Many cases involving a haunting or poltergeist have reported electrical lighting being affected in some way. One explanation for this is that the “ghost” phenomena itself is electrical, and can therefore be measured through an EMF meter. The problem with this theory is that it excludes how a haunting or poltergeist activity is also said to include a variety of other influences on physical surroundings having nothing to do with electricity. In other words, any affect on electrical lighting is incidental and belongs to a wide range of experiences belonging to both a haunting and poltergeist activity – to which EMF does not apply. The question, then, is how can such phenomena be reduced to Electro Magnetic Field? Other paranormal theories following this first example claim that the human body is bio-electric and that when the body dies, the energy cannot be destroyed, but transforms from one state to another. This change of state of energy is thought to become a ghost in most cases. Sounds scientific? At first, it does sound convincing. According to science, neurons are electrical impulses active in the brain. What the paranormal theory attempts to do is to use the first law from Thermodynamics, which states: “Energy can be neither created nor destroyed. It can only change forms from one state to another.” By including this scientific rule or law, the paranormal researcher attempts to legitimize his or her theory concerning ghosts. Although this is certainly an interesting theory, it is problematic in other ways. In terms of how conclusions are often made without any testable explanations, what remains is the use of EMF meters to demonstrate an effect. The EMF thought to be detectable in paranormal phenomena involving ghosts, a haunting, or poltergeist activity is never demonstrated properly. If a house is thought to be haunted, and a paranormal investigator uses an EMF meter, there will most certainly be something measured, and not necessarily because a ghost is present. What actually occurs are measurements being made in relation to environments that naturally produce EMF – electrical wiring, computers, and other household appliances; an electrically charged object. In fact, EMF meters are designed to measure fields generated from electrically empowered objects, and not ghosts. Having briefly examined the paranormal theory concerning EMF and ghosts, it is easy to recognize how science is simply misapplied to support a belief without any proper testable explanations. The technology used to draw conclusions from such environments as homes and other buildings is indeed not practical to any testable explanation. The reason is largely due to how this paranormal theory misrepresents why electrical lighting is affected, by excluding other circumstances associated to the same paranormal phenomena. This does not mean that EMF is not worth investigating. The point here is that EMF meters are used to detect EMF and do not verify a paranormal phenomenon alone. Some paranormal researchers use EMF along with video/photography, EVP, and so forth. However, there are problems with these other forms of technology that are used to give the impression that something scientific is being applied to the paranormal investigation itself.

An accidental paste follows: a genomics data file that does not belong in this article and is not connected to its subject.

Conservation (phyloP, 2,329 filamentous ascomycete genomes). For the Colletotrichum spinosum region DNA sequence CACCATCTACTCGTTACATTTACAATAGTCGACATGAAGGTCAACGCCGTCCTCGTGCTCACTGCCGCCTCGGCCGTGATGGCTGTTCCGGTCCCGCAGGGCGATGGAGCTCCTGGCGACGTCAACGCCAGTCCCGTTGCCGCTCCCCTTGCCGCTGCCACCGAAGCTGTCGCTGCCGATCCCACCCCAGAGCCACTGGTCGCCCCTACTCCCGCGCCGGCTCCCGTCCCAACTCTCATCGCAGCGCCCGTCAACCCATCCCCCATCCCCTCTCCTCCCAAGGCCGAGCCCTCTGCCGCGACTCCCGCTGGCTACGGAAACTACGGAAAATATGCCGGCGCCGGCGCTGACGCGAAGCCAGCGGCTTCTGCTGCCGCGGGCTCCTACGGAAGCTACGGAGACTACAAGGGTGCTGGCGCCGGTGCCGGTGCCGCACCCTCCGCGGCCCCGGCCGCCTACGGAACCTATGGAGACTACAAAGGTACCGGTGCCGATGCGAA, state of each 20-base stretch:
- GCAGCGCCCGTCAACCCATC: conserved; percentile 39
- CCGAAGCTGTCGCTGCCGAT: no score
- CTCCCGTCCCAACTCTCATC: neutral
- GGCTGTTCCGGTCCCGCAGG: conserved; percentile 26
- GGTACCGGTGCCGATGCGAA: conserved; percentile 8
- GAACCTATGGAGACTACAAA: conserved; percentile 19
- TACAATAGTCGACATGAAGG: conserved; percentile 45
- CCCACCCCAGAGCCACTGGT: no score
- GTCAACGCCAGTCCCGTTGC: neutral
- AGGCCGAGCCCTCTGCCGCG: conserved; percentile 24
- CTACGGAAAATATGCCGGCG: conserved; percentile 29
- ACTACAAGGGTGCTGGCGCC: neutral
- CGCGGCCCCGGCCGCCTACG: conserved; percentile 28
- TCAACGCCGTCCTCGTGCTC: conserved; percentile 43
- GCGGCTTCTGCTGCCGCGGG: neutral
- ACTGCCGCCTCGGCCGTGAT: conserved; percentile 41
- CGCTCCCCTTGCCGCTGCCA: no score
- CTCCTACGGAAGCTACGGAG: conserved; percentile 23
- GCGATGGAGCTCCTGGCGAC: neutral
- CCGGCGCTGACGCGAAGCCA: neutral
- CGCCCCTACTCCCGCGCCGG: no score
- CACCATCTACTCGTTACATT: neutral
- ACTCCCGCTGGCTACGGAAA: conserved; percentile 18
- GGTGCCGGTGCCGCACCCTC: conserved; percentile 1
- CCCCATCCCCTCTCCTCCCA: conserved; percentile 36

Photography is another form of technology used among paranormal investigators, seeking to give credibility to their research as a science. In the hopes of capturing anything unusual, photography could potentially provide a record of paranormal phenomena. In the past, “Spirit Photography” was a form of evidence produced by many Modern Spiritualists from the mid 19th to early 20th century. Most of those photos, if not all, were faked. Some of the more infamous examples were faked by people such as William H. Mumler (b.1832–d.1884) and William Hope (b.1863–d.1933). The “theory” belonging to Modern Spiritualism during the 19th century consisted of the belief that spirits could communicate with the living through photography by permitting themselves to be photographed, with the assistance of a medium. Since that time, other paranormal theories involving photography have developed, having little to do with science.